Hit hard by the suspension of rail services since September 24 amid protests by farmers against the Centre’s new agriculture laws, Punjab Friday slammed the Railways for claiming that its operations continue to be stalled by blocks in at least 22 locations by protesters.
While farmers’ unions said protesters have vacated all tracks and platforms, Chief Minister Capt Amarinder Singh said: “The (Railways) decision is obstructing movement of essential supplies not just in Punjab, which has run out of coal and power, and storage for foodgrains and fertiliser, but also to other states, including the armed forces in Ladakh and Kashmir.”
Punjab officials said the suspension, which is unprecedented in length and scale, has dealt a heavy blow to the state with the hosiery industry alone set to suffer losses totalling Rs 8,500 crore. They said the state is short of power, fertilisers, raw material and even gunny bags for paddy procurement, apart from the halt in movement of food grain and cotton to other states.
The face-off escalated Friday with Punjab saying that all platforms, where the farmers were protesting, “have been cleared for the plying of goods trains after the government persuaded the farmers’ unions”. However, the Rail Ministry accused the state of “misguiding by saying that all tracks are clear for movement of goods trains”.
The exchange came after farmers’ unions reiterated that they are open to let goods trains operate, but not passenger services till November 20. However, Railway Board chairman V K Yadav said the transporter “will not be able to pick and choose, and run selective trains”.
“We would like to run services of commodities as well as passenger trains together. As soon as the state government gives security clearance, we are ready to resume services. We are eager to run trains because this is also the festival season and there is heavy demand for special trains… (But) we want security clearance for all kinds of goods trains, coal, fertiliser, oil, etc., from the state government,” Yadav said.
Railways suspends services only on a case-to-case basis following security advice from states. While there was no such advice from Punjab, the Railways said it stopped operations because of the “threat perception”.
“Between October 22 and 29, upon advice from the Punjab government, we ran some goods trains. But they were stopped… One person jumped in front of a maintenance train and the driver had to apply the brakes at the last moment to avert a mishap. Also, we would want tracks to be in our control for maintenance… Our drivers and guards have given reports that they don’t feel safe running the trains in such a situation,” Yadav said.
However, farmers’ unions rejected these claims. “We had no objection to goods trains since October 21, but the Railways suspended operations despite the fact that we were sitting quietly at a few stations — one local line and two internal lines,” said Jagmohan Singh Patiala, working committee member of All India Kisan Sangarsh Coordination Committee (AIKSCC).
“The farmers have cleared all tracks and even the platforms where they had been staging dharnas. All the dharna points on platforms have been shifted outside or to locations at least 10m away from stations,” said Patiala, the AIKSCC leader.
But Railways sources said information provided by the Railway Protection Force (RPF) show that although the agitators have not damaged any property they remain within the “circulating area” of stations in 23 locations.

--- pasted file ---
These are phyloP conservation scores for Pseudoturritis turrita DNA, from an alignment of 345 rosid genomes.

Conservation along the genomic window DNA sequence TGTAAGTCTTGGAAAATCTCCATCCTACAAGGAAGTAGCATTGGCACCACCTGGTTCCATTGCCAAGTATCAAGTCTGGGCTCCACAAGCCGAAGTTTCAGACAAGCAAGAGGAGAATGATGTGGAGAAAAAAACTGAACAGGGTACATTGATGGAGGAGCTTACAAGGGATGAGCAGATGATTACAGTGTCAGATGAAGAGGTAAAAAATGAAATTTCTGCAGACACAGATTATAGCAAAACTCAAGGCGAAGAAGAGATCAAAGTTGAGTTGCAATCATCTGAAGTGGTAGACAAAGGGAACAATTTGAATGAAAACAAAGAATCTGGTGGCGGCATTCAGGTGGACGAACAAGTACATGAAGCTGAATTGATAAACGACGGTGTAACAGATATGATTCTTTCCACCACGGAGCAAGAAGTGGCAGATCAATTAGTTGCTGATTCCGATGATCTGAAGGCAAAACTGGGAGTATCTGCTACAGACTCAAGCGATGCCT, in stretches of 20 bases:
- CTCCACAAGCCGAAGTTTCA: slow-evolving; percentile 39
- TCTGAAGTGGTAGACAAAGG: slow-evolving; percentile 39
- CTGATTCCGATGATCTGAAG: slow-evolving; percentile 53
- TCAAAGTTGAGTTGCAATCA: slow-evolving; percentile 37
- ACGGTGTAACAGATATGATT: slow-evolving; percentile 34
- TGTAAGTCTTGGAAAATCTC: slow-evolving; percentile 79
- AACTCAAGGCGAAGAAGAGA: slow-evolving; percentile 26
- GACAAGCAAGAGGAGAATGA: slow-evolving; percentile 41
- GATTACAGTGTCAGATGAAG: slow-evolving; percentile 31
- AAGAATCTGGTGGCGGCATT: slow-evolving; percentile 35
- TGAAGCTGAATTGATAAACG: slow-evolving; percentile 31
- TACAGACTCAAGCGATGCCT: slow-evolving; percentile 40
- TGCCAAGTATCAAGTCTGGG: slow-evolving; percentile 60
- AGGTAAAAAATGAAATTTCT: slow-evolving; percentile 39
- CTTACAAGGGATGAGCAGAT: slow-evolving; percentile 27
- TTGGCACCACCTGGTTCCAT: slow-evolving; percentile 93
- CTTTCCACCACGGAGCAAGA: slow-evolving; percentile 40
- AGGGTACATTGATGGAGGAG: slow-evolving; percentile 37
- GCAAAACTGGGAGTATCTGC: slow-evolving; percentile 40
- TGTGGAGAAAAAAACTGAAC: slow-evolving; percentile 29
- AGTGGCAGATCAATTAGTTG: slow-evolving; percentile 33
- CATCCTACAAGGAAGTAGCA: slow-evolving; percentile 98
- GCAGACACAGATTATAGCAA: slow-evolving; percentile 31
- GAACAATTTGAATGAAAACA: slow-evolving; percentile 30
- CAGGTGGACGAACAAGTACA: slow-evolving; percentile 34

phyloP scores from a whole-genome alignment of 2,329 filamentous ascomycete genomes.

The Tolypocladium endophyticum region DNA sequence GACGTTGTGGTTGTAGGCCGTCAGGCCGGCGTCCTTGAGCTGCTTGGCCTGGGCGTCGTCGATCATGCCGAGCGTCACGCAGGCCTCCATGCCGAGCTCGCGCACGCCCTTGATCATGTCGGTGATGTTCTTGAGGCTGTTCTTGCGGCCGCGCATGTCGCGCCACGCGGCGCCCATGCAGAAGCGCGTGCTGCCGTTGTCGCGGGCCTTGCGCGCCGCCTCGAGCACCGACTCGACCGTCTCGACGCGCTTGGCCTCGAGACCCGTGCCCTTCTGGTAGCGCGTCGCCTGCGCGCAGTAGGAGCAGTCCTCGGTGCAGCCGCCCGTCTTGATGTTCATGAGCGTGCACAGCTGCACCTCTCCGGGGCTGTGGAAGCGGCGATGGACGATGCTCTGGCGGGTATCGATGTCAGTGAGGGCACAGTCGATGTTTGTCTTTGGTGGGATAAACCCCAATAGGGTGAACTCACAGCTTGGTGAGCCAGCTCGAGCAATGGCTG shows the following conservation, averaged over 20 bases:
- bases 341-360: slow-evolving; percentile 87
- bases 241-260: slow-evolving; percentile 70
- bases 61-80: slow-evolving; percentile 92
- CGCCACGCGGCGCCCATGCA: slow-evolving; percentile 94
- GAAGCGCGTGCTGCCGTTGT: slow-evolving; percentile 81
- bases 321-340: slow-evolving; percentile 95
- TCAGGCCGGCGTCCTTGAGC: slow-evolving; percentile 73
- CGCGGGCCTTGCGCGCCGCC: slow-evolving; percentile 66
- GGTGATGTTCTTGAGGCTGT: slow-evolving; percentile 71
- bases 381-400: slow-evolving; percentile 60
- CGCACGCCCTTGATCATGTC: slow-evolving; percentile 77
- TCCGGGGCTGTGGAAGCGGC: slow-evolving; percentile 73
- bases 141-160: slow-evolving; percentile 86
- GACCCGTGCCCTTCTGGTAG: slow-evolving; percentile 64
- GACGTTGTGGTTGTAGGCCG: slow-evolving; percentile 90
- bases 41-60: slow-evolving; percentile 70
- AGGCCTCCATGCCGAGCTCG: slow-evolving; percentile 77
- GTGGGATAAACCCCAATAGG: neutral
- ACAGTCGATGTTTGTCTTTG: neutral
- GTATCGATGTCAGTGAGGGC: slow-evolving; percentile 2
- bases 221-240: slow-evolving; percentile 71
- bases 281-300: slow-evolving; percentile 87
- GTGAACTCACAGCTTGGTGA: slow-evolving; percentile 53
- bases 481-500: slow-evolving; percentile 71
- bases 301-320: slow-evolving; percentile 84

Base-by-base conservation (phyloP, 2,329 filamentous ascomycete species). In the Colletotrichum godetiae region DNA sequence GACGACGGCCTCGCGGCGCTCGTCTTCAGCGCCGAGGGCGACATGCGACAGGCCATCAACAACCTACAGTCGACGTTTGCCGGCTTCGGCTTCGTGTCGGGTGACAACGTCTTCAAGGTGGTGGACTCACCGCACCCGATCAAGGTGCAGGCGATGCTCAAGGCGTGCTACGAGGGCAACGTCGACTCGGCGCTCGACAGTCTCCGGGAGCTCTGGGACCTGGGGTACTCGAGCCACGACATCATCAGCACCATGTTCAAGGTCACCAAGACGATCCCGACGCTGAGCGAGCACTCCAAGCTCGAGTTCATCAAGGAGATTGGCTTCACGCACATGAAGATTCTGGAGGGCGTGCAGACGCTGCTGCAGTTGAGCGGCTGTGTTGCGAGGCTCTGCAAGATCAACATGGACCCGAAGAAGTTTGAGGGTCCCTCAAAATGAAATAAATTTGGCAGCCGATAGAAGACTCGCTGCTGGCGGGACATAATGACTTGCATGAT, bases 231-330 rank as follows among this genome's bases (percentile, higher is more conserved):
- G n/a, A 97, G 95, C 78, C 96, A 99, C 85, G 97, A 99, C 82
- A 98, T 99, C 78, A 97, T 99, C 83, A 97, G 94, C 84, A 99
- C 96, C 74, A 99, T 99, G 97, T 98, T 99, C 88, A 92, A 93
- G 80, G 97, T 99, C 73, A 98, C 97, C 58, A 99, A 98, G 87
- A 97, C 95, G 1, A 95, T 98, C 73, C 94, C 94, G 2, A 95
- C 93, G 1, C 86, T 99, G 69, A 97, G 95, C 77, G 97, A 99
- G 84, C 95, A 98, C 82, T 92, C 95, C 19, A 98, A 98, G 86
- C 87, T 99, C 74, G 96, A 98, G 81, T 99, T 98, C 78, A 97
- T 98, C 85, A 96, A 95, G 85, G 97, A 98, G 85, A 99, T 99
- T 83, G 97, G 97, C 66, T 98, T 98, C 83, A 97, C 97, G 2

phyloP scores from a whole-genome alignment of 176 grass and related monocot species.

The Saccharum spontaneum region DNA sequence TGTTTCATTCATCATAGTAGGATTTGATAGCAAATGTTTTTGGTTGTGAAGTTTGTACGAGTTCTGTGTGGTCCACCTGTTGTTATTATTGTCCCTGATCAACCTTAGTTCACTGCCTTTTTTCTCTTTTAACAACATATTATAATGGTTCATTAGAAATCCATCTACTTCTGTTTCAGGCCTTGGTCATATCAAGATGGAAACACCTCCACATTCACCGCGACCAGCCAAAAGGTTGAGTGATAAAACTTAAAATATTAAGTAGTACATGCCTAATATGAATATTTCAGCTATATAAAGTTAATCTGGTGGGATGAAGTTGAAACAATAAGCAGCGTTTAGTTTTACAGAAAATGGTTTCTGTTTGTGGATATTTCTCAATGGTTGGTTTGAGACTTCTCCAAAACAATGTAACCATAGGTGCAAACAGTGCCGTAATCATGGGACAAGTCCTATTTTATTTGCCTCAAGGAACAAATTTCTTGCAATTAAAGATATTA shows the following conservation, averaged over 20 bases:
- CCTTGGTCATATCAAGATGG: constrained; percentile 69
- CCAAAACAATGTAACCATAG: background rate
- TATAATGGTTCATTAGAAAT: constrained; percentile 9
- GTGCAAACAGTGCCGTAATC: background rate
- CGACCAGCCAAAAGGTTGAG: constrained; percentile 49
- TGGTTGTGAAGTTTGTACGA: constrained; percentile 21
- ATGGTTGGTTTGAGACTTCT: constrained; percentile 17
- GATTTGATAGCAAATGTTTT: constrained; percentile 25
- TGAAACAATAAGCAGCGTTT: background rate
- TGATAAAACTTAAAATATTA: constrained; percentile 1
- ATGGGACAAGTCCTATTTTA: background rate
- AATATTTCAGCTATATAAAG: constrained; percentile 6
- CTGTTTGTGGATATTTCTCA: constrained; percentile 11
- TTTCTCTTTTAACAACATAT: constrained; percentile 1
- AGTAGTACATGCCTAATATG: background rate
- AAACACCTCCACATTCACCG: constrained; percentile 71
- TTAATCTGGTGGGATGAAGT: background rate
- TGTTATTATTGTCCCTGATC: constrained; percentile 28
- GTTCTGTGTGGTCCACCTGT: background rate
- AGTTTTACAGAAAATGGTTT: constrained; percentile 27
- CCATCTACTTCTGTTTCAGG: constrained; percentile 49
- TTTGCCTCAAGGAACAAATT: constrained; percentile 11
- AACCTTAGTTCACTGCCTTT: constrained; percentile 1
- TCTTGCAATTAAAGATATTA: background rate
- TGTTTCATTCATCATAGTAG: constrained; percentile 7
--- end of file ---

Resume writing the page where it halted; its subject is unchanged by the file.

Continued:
They also said when goods trains were restarted for a few days last month, protesters had blocked the entry and exit at power plants. Around 10-12 rakes deliver coal every day to five coal-based power plants in Punjab, they said.
But according to Sukhdev Singh Kokrikalan, general secretary, Bharatiya Kisan Union (BKU) Ugrahan, the last of the tracks that have been cleared include internal lines at thermal plants in Talwandi Sabo and Rajpura.
Punjab officials said that while state-owned thermal plants, including those at Bathinda, Ropar and Lehra Mohabbat, have not been producing any power, the state was depending on production from Rajpura and Talwandi Sabo while purchasing power from other sources. “In case of Rajpura and Talwandi Sabo, only one unit each was functional till a few days ago. But last week, even these two thermal plants were shut down,” said an official.
A Venu Prasad, CMD, Punjab State Power Corporation Limited (PSPCL), told The Indian Express that the utility was imposing power cuts of 3-4 hours since Tuesday. “We had to impose cuts as there was a gap between demand and supply. We are spending between Rs 10 crore and Rs 15 crore every day on purchasing power as all the public and private thermal power plants had shut down in the state due to non-availability of coal,” he said.
A state report on the economic impact stated that 60,000 bundles of bardana (gunny bags) were stuck between Delhi and Rajpura. “This is affecting the lifting of paddy, which is lying in the open,” said Punjab Food Minister Bharat Bhushan Ashu.
The report stated that 1.5 lakh bundles of cotton for other states were also stuck and that godowns were overflowing. It said the state needed 4.50 lakh metric tonne of DAP (diammonium phosphate) and 10 lakh tonne of urea for wheat sowing for October, but has received only 56,000 MT of DAP and 66,000 MT of urea.
The Railways, meanwhile, said that 2,200 goods trains and over 1,300 passenger trains have been either diverted or cancelled, with the loss estimated at around Rs 1,300 crore.
D-G RPF Arun Kumar said that in the recent past, services have been halted on account of protests in Rajasthan and also in Punjab but for short durations. “It may be noted that in Punjab all possible routes stand impacted making movement in and out of the state technically non-feasible,” a Rail Ministry spokesperson said.
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